nep-fmk New Economics Papers
on Financial Markets
Issue of 2019‒09‒23
nine papers chosen by

  1. Jensen's alpha measured and decomposed under skew symmetric semi-parametric model for error terms in the market model By Navruzbek Karamatov; Ryozo Miura
  2. A Deep Learning Framework for Pricing Financial Instruments By Qiong Wu; Zheng Zhang; Andrea Pizzoferrato; Mihai Cucuringu; Zhenming Liu
  3. The Risks of Safe Assets By Yang Liu; Amir Yaron; Lukas Schmid
  4. Public attention to environmental issues and stock market returns By Imane El Ouadghiri; Khaled Guesmi; Jonathan Peillex; Andreas Ziegler
  5. The Agency of CoCos: Why Contingent Convertible Bonds Aren't for Everyone By Roman Goncharenko; Steven Ongena; Asad Rauf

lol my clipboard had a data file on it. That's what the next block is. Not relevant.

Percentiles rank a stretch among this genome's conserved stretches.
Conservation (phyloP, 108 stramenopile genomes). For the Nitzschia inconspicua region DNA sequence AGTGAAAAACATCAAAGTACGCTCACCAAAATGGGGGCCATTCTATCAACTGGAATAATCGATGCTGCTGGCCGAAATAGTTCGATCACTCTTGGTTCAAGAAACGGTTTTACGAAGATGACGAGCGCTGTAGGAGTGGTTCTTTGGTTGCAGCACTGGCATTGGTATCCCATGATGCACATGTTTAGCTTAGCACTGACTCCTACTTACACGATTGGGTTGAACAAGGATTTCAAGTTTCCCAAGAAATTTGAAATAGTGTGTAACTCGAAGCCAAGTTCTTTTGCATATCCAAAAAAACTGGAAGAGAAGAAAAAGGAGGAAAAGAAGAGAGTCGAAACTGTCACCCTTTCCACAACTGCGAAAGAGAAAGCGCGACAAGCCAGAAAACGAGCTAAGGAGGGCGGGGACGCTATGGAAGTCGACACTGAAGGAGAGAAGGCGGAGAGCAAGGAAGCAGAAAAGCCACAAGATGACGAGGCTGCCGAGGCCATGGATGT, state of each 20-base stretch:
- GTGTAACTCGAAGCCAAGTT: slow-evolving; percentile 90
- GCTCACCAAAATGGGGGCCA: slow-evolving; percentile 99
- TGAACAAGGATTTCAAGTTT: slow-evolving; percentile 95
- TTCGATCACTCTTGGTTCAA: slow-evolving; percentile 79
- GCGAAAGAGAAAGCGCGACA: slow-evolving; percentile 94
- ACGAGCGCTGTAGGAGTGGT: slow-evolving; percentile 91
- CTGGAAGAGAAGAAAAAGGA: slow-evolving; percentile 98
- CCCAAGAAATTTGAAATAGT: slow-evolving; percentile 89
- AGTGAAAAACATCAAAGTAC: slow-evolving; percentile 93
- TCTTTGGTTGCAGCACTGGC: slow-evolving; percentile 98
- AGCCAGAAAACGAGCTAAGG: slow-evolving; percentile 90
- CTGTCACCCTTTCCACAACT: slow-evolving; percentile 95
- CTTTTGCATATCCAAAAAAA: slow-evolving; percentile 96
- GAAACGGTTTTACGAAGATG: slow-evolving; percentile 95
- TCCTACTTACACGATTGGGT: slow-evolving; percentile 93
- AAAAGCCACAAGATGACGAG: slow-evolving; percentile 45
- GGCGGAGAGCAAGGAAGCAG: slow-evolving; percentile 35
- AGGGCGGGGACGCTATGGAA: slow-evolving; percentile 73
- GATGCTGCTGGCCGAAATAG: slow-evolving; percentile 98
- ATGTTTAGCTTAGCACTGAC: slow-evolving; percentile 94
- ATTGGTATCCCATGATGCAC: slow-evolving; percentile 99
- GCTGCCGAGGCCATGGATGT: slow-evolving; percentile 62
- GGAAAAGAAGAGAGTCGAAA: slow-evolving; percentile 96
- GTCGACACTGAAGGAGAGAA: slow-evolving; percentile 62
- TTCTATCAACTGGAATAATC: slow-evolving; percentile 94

6. An analysis of asset pricing models using out of sample data from the NYSE: 1900-1925 By Miguel Cantillo Simon; Nick Wonder
  7. Dancing With Activists By Lucian A. Bebchuk; Alon Brav; Wei Jiang; Thomas Keusch
  8. World financial cycles By Yan Bai; Fabrizio Perri; Patrick Kehoe
  9. Underpricing in seasoned equity offerings: Evidence from European REITs and REOCs By Felix Lorenz

  1. By: Navruzbek Karamatov; Ryozo Miura